Acknowledge Buying Signals and Boost Your Sales

What if a person could determine whether a prospective customer will order something just by glancing at them? A few buying signals are more accurate than others: the customer at the cash register will originate a purchase. The customer stepping out the door isn’t proceeding to buy. But what about the client choosing up the watch, putting it back down, and hitting it again? What choice will that customer make?

The reality is, identifying buying signals is like a secret language with the potential for misinterpretation. As a business owner or salesperson, the last thing you want to do is miss a call and miss a sale. So how can you grow your ability to identify buying signals and gain more sales? The next chance you hold a prospective customer, pay close consideration to their nonverbal prompts and gestures, also listen closely to what they speak.

Look for these five buying signals to get a potential customer with a buy.

Approving with Nods or Touching the Product

When judging if a prospect desires to buy, read their body language. If they are nodding, bending closer to understand the product better, seeming more relaxed, or reflecting more excited, those are good buying signals. Another buying signal is when your prospect is viewing the merchandise, fiddling with it, and touching it. They are assuming what it’s like to own your commodity and apply it.

Inquiring About a Particular Product

If the potential customer asks particular questions about the product, they provide you with buying signals. Inquiries that they ask to indicate interest may include:

  • What dimensions do you have?
  • Does it come in red?
  • How many do you have ready?
  • Do a lot of your consumers use this article?

Using Possessive Statements

A strong buying signal is a prospect will make statements about what life would be like after they own the item. A strong buying signal is when a candidate will make statements about what life would be like after they own the item. Buying signals can also be more indirect. For example, some may not say that they will buy, but they already imagine the logistics when sending their staff to take the course.

buying signals

Another sign is discussing how the prospect would feel after making a purchase. The potential customer is already imagining what will happen after they start using your product. For example, a company employee walks into your store and says to her coworker, “This software would make our life so much easier.” She’s already visualizing the product as if she owns it; when prospective customers comment about using your product or talk about how it will improve their lives, those signals that they will buy.

Questions About Price

When the prospect is asking about the price, it’s a signal that they are ready to purchase. The most common way to ask is, “How much is it?” “Do you have financing available?” They’re thinking about how they can make it work if they can’t afford the total price. They may also ask about discounts or the best price. It’s a sign that they’re interested in your product or service, but they want the best deal possible. These price questions are all signals that the prospect is ready to reach for their wallet.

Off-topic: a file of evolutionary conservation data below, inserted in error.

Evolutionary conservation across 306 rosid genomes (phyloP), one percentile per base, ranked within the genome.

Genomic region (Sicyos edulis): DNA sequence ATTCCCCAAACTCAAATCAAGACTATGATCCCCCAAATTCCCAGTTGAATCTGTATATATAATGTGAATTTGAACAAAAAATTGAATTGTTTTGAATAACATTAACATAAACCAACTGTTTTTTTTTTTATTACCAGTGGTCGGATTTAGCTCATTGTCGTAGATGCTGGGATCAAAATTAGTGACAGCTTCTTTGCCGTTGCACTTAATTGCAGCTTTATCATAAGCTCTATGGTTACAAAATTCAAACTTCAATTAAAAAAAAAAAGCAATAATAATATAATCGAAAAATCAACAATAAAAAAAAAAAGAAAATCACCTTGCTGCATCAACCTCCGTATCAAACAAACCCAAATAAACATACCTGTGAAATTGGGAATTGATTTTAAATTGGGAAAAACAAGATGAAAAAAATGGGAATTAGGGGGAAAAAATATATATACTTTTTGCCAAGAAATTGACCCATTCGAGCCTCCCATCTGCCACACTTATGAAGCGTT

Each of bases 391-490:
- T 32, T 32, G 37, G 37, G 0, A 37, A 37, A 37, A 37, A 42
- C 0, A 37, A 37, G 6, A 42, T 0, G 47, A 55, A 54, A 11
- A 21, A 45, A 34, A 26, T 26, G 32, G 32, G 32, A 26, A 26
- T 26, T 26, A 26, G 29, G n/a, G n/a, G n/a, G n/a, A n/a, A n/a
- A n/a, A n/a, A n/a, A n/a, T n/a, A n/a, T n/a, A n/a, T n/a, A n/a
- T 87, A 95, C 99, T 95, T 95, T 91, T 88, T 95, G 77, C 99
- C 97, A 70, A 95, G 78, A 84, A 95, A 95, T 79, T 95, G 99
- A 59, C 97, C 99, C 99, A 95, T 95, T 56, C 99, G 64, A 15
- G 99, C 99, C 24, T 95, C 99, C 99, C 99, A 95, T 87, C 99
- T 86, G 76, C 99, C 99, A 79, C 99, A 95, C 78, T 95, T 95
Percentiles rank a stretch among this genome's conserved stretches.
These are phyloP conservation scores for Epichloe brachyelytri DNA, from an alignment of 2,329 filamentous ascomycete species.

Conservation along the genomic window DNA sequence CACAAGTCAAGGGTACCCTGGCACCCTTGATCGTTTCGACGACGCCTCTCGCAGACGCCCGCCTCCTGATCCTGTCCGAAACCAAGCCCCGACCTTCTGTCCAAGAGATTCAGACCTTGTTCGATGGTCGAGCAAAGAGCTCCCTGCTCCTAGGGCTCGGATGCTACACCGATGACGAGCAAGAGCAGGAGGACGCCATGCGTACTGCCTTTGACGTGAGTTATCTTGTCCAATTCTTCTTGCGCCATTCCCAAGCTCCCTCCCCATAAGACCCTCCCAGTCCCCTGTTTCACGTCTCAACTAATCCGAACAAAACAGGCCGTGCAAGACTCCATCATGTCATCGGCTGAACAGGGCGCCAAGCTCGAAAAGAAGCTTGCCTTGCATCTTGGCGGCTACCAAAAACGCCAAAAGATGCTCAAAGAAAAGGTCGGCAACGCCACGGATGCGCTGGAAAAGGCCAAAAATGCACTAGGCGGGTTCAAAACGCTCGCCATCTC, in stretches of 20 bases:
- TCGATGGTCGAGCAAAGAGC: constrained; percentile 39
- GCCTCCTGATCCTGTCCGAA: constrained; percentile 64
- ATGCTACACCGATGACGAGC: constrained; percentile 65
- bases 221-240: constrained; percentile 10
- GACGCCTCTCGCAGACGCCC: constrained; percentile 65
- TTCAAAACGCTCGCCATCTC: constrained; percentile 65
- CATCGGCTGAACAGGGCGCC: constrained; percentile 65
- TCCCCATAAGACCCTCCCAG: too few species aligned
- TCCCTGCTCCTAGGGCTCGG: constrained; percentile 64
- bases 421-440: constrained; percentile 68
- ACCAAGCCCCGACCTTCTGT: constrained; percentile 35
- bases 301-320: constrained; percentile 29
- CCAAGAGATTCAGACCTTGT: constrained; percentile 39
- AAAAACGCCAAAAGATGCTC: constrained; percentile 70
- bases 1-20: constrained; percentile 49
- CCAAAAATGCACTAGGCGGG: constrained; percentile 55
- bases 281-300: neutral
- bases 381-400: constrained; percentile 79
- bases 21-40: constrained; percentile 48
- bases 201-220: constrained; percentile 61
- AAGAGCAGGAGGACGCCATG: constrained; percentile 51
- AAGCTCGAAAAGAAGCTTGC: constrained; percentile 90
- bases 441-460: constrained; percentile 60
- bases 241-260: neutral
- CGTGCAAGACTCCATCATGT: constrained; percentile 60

However, pricing questions can also be misleading. If they ask about pricing and discounts at the very start of the conversation, they might be more concerned about cost than the value of what they are buying. On the other hand, if they ask about the price after asking many other questions about the product’s worth, it’s a signal that they will buy soon.

Asking About Delivery and Start Date

Another buying signal is if your prospect is asking you when or how soon they can start. Any questions about logistics is a sign that they are ready. They’ll ask how soon something will be delivered to their office or if there is express delivery to their home available. They may desire to know how long it will take for a service to be implemented or who they can contact if they have more questions in the future. A prospect that isn’t ready to buy won’t be interested in details. They won’t care about information on shipping or how they can contact support if there is a problem. All of these questions about more details are buying signals.

Asking Risk Minimization Questions

Here’s a bonus signal for how you can tell if your prospect is ready to buy. The potential customer may ask risk minimization questions based on their fears. That’s when they ask questions like, “What’s your return policy?” or “How long is the warranty?” or “How soon can you get back to me?” All of these are buying signals, but the prospect is concerned. When the potential customer asks about guarantees and return policies, it may sound like they are raising objections, but it doesn’t necessarily mean they will be bad clients. It has nothing to do with your products and services. They may have had a bad experience in the past. When a prospect asks about guarantees and return policies, it may sound like they are raising objections, but it doesn’t necessarily mean they will be bad clients.

Wrap Up

With the above scenario, if you can make them comfortable and at ease, they will buy. If your products and services are good and you overdeliver, they will become loyal customers. For example, they may be asking about your warranty because something they purchased in the past was faulty and troublesome to return. They want some assurance that they won’t be repeating the same experience. Knowing when your customer is ready to buy is sometimes a bit of a delicate dance. You need to be aware of signals they are giving you about whether or not they are prepared to accept. Always listen, observe, and be alert. These techniques will get you the prospective buyers who are imagining themselves with your product.

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